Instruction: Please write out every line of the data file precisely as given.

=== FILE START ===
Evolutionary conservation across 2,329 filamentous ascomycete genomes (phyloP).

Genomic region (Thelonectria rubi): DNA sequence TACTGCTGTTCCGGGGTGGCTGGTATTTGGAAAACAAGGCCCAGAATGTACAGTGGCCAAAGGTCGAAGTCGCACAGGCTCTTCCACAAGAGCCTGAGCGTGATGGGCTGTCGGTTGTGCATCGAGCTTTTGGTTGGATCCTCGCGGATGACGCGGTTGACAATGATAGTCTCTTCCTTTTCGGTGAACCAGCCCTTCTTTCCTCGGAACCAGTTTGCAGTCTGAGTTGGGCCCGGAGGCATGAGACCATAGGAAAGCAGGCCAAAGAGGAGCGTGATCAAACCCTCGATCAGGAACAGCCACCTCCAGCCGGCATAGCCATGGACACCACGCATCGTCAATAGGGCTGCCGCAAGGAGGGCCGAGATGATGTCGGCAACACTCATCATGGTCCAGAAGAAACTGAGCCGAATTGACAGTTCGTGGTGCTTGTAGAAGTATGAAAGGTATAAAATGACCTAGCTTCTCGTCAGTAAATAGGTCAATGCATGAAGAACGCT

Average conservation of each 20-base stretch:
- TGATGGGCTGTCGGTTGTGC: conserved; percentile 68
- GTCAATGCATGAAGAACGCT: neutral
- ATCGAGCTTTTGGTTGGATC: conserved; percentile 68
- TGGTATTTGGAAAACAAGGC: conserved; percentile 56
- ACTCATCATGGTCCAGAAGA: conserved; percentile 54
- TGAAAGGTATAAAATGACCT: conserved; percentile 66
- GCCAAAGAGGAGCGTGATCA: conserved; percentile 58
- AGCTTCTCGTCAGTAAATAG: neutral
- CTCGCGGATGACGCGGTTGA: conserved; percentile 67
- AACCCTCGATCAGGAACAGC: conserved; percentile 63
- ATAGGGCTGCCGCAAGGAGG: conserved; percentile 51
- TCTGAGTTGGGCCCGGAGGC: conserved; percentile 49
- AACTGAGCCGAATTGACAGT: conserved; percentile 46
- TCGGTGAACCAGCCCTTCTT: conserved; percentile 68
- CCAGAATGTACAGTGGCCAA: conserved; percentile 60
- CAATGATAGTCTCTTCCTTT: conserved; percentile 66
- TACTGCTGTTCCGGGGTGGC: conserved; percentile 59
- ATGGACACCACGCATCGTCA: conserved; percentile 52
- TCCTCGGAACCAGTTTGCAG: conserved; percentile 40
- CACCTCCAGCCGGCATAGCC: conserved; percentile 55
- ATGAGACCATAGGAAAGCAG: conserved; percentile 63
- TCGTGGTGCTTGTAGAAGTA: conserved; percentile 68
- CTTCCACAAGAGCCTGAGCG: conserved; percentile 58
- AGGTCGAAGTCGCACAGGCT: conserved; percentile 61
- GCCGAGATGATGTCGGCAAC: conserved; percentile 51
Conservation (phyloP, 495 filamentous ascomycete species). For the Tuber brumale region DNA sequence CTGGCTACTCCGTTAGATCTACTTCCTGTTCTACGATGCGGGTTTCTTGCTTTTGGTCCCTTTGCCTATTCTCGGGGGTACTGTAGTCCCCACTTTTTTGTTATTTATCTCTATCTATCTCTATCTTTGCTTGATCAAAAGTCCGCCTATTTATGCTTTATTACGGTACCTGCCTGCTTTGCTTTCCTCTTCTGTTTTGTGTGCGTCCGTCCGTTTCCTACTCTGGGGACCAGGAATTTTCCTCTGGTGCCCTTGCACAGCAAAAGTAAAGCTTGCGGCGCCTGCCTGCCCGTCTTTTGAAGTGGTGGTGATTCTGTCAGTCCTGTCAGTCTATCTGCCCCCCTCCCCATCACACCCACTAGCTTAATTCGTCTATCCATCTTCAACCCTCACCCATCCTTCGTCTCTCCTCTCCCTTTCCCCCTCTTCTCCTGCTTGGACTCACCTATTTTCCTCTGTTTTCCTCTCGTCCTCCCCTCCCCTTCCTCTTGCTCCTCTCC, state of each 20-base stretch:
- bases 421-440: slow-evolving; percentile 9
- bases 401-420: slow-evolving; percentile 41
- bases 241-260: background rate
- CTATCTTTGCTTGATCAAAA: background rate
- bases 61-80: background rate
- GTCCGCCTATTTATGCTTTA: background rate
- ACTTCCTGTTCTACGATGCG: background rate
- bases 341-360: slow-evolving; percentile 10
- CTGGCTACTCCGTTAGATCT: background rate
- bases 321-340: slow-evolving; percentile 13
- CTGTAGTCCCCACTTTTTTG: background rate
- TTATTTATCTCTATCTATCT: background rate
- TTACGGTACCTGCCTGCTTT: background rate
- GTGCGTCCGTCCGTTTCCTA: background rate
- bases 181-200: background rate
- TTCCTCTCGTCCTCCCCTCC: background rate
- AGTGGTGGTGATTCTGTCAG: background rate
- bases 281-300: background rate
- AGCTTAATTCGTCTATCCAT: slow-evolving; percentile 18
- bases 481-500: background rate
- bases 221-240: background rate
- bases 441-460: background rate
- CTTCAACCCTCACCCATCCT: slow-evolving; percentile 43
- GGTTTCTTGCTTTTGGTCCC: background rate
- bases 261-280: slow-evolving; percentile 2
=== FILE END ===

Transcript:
Evolutionary conservation across 2,329 filamentous ascomycete genomes (phyloP).

Genomic region (Thelonectria rubi): DNA sequence TACTGCTGTTCCGGGGTGGCTGGTATTTGGAAAACAAGGCCCAGAATGTACAGTGGCCAAAGGTCGAAGTCGCACAGGCTCTTCCACAAGAGCCTGAGCGTGATGGGCTGTCGGTTGTGCATCGAGCTTTTGGTTGGATCCTCGCGGATGACGCGGTTGACAATGATAGTCTCTTCCTTTTCGGTGAACCAGCCCTTCTTTCCTCGGAACCAGTTTGCAGTCTGAGTTGGGCCCGGAGGCATGAGACCATAGGAAAGCAGGCCAAAGAGGAGCGTGATCAAACCCTCGATCAGGAACAGCCACCTCCAGCCGGCATAGCCATGGACACCACGCATCGTCAATAGGGCTGCCGCAAGGAGGGCCGAGATGATGTCGGCAACACTCATCATGGTCCAGAAGAAACTGAGCCGAATTGACAGTTCGTGGTGCTTGTAGAAGTATGAAAGGTATAAAATGACCTAGCTTCTCGTCAGTAAATAGGTCAATGCATGAAGAACGCT

Average conservation of each 20-base stretch:
- TGATGGGCTGTCGGTTGTGC: conserved; percentile 68
- GTCAATGCATGAAGAACGCT: neutral
- ATCGAGCTTTTGGTTGGATC: conserved; percentile 68
- TGGTATTTGGAAAACAAGGC: conserved; percentile 56
- ACTCATCATGGTCCAGAAGA: conserved; percentile 54
- TGAAAGGTATAAAATGACCT: conserved; percentile 66
- GCCAAAGAGGAGCGTGATCA: conserved; percentile 58
- AGCTTCTCGTCAGTAAATAG: neutral
- CTCGCGGATGACGCGGTTGA: conserved; percentile 67
- AACCCTCGATCAGGAACAGC: conserved; percentile 63
- ATAGGGCTGCCGCAAGGAGG: conserved; percentile 51
- TCTGAGTTGGGCCCGGAGGC: conserved; percentile 49
- AACTGAGCCGAATTGACAGT: conserved; percentile 46
- TCGGTGAACCAGCCCTTCTT: conserved; percentile 68
- CCAGAATGTACAGTGGCCAA: conserved; percentile 60
- CAATGATAGTCTCTTCCTTT: conserved; percentile 66
- TACTGCTGTTCCGGGGTGGC: conserved; percentile 59
- ATGGACACCACGCATCGTCA: conserved; percentile 52
- TCCTCGGAACCAGTTTGCAG: conserved; percentile 40
- CACCTCCAGCCGGCATAGCC: conserved; percentile 55
- ATGAGACCATAGGAAAGCAG: conserved; percentile 63
- TCGTGGTGCTTGTAGAAGTA: conserved; percentile 68
- CTTCCACAAGAGCCTGAGCG: conserved; percentile 58
- AGGTCGAAGTCGCACAGGCT: conserved; percentile 61
- GCCGAGATGATGTCGGCAAC: conserved; percentile 51
Conservation (phyloP, 495 filamentous ascomycete species). For the Tuber brumale region DNA sequence CTGGCTACTCCGTTAGATCTACTTCCTGTTCTACGATGCGGGTTTCTTGCTTTTGGTCCCTTTGCCTATTCTCGGGGGTACTGTAGTCCCCACTTTTTTGTTATTTATCTCTATCTATCTCTATCTTTGCTTGATCAAAAGTCCGCCTATTTATGCTTTATTACGGTACCTGCCTGCTTTGCTTTCCTCTTCTGTTTTGTGTGCGTCCGTCCGTTTCCTACTCTGGGGACCAGGAATTTTCCTCTGGTGCCCTTGCACAGCAAAAGTAAAGCTTGCGGCGCCTGCCTGCCCGTCTTTTGAAGTGGTGGTGATTCTGTCAGTCCTGTCAGTCTATCTGCCCCCCTCCCCATCACACCCACTAGCTTAATTCGTCTATCCATCTTCAACCCTCACCCATCCTTCGTCTCTCCTCTCCCTTTCCCCCTCTTCTCCTGCTTGGACTCACCTATTTTCCTCTGTTTTCCTCTCGTCCTCCCCTCCCCTTCCTCTTGCTCCTCTCC, state of each 20-base stretch:
- bases 421-440: slow-evolving; percentile 9
- bases 401-420: slow-evolving; percentile 41
- bases 241-260: background rate
- CTATCTTTGCTTGATCAAAA: background rate
- bases 61-80: background rate
- GTCCGCCTATTTATGCTTTA: background rate
- ACTTCCTGTTCTACGATGCG: background rate
- bases 341-360: slow-evolving; percentile 10
- CTGGCTACTCCGTTAGATCT: background rate
- bases 321-340: slow-evolving; percentile 13
- CTGTAGTCCCCACTTTTTTG: background rate
- TTATTTATCTCTATCTATCT: background rate
- TTACGGTACCTGCCTGCTTT: background rate
- GTGCGTCCGTCCGTTTCCTA: background rate
- bases 181-200: background rate
- TTCCTCTCGTCCTCCCCTCC: background rate
- AGTGGTGGTGATTCTGTCAG: background rate
- bases 281-300: background rate
- AGCTTAATTCGTCTATCCAT: slow-evolving; percentile 18
- bases 481-500: background rate
- bases 221-240: background rate
- bases 441-460: background rate
- CTTCAACCCTCACCCATCCT: slow-evolving; percentile 43
- GGTTTCTTGCTTTTGGTCCC: background rate
- bases 261-280: slow-evolving; percentile 2